Callum Nash


Copyright 2016

XJ2020 Concept

2011, Industrial Design

Conceptual design in 2011 for Jaguar, highlighting what at that time was the very latest developments in technology and manufacturing capability.

‘Bio polymer solid state suspension that forms the chassis, with flexing aerofoils to cool hot swappable inductive/cable charged batteries, charged when in use by a hydrogen fuel cell, fueled by an on board radiowave salt water burning core, the heat from which is used to charge the 12v system (lights, VCU etc.) The upper chassis is formed from a singular draped composite polycarbonate canopy, that surrounds the user, covered in scratch resistant, partially ‘light reactive’ film, and supported by a network of branches that give it the required stiffness in crashes, but also with the capacity to condense down to reduce drag at high speed.’

Most of the technologies to make such a vehicle were actually available in 2010, and this highlights the fundamental problems with the Automotive industry that prevent tangible innovation. Even though we could build this now, cars will almost certainly be largely driven by petrol in 2020. This will happen because every specialist, engineer and designer in the industry is working on small aspects of vehicle design, or highly specialised problems.

In order for car design to progress at the rate of technological change, there must be designers and engineers working from a position to look at every aspect of the vehicle and make radical changes. This makes economic sense, but there is the additional problem of production-line specialisation makes change difficult and expensive. As such, the design of cars tends to evolve very gradually, and even in the modern era, one can argue that the design of cars has remained almost unchanged since 1950.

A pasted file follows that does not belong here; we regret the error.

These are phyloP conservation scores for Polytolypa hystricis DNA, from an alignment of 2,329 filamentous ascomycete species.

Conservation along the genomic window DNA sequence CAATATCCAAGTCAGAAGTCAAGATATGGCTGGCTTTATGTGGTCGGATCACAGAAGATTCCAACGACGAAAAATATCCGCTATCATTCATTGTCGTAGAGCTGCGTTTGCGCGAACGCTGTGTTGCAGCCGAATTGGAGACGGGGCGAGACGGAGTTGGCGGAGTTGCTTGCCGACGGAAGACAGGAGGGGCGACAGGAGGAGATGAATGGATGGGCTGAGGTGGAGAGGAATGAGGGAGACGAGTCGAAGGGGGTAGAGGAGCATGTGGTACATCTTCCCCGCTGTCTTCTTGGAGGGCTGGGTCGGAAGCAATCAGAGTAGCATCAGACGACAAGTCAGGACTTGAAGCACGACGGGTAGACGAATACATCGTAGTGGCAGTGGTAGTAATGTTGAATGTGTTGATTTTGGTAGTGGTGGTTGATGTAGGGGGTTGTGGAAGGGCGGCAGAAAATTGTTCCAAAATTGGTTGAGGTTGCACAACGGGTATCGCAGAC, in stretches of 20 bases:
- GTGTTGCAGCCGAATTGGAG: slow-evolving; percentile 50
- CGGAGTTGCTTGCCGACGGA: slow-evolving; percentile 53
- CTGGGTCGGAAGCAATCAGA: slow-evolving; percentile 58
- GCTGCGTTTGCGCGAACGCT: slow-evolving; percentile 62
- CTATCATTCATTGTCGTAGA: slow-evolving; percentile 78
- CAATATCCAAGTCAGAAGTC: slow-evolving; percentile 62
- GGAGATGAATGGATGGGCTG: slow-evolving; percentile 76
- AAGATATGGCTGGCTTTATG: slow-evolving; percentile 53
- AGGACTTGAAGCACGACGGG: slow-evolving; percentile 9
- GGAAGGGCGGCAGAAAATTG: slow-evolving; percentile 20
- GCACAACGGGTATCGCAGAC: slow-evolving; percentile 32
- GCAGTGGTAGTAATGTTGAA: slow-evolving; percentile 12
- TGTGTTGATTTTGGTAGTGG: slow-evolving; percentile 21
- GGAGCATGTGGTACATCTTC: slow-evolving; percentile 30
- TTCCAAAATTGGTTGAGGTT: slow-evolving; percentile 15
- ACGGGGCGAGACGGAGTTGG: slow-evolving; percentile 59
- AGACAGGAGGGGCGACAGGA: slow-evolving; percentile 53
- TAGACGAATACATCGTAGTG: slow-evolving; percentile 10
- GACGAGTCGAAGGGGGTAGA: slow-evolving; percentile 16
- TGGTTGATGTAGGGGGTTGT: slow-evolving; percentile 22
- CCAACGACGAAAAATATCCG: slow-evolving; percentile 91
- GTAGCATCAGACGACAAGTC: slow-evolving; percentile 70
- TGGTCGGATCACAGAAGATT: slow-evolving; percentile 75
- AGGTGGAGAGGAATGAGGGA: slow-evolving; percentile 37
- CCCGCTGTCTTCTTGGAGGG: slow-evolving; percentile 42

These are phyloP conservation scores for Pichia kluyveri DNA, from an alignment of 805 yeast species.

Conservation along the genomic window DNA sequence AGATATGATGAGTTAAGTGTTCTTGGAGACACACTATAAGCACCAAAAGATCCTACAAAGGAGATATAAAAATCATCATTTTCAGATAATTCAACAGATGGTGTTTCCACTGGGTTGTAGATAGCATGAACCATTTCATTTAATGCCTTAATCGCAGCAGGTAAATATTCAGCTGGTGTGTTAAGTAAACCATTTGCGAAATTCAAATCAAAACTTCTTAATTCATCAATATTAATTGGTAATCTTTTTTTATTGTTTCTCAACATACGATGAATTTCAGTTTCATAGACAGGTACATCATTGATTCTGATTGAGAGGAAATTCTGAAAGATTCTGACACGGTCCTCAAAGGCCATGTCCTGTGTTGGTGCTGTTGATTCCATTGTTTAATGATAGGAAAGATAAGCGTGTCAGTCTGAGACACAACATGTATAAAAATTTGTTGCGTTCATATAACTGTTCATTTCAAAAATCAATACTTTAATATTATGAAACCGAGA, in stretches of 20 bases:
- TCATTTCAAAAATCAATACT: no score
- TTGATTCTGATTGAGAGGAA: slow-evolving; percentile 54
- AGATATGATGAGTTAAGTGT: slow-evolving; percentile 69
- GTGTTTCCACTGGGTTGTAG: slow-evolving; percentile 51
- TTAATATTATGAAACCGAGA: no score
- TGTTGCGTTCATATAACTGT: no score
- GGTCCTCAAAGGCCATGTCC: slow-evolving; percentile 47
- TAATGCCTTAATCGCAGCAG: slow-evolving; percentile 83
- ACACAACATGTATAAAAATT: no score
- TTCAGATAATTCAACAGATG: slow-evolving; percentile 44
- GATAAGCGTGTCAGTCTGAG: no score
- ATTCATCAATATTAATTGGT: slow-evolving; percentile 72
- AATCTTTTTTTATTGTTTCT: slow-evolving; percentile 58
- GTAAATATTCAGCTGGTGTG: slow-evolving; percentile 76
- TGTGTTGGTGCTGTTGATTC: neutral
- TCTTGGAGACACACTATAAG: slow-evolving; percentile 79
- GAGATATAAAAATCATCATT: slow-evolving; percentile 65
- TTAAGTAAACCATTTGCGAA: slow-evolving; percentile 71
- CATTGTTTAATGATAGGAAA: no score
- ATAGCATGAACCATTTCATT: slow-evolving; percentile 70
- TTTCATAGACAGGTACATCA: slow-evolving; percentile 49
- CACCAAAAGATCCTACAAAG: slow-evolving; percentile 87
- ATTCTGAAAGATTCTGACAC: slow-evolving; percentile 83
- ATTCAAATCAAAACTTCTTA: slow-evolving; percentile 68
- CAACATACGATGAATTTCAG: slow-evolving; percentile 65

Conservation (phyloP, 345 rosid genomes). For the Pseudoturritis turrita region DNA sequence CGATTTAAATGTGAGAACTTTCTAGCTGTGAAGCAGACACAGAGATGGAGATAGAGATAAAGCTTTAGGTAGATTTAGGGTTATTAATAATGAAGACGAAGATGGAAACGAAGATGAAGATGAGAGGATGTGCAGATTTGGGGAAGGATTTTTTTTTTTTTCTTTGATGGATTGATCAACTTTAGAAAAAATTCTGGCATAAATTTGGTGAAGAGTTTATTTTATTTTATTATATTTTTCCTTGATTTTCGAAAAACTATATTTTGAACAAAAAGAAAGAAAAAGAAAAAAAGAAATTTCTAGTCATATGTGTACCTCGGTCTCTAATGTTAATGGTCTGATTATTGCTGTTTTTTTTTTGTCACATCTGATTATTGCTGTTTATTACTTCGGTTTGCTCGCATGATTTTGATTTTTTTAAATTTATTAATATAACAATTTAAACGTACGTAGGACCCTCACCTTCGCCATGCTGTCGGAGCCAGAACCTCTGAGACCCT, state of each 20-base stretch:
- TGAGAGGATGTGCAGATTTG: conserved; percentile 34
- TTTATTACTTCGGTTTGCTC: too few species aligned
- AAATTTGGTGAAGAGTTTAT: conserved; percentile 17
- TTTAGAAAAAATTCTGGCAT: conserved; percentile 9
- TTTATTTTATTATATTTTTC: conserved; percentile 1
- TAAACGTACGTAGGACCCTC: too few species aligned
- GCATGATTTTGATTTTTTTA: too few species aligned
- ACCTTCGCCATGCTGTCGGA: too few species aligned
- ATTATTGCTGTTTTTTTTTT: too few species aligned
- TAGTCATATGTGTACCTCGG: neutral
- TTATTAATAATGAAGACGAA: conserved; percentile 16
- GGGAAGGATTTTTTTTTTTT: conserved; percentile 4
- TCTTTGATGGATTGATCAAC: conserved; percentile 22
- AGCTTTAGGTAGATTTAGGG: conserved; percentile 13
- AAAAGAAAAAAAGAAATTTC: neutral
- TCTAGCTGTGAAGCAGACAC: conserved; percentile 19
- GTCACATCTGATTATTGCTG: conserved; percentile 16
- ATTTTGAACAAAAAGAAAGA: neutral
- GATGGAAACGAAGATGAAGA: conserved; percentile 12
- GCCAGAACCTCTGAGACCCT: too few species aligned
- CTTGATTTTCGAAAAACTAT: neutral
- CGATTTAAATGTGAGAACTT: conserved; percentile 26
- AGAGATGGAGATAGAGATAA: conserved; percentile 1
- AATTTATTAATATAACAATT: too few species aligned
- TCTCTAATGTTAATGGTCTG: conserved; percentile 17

The ironic thing is that the Automotive industry is populus with incredible talent and capability, and could easily produce economically viable vehicles that go far beyond even this in their scope within a decade. But the expense and loss which this would incur means that a manufacturer will only do this if another manufacturer does it first. A little bit like a nuclear arms race where profit is at stake and not the population.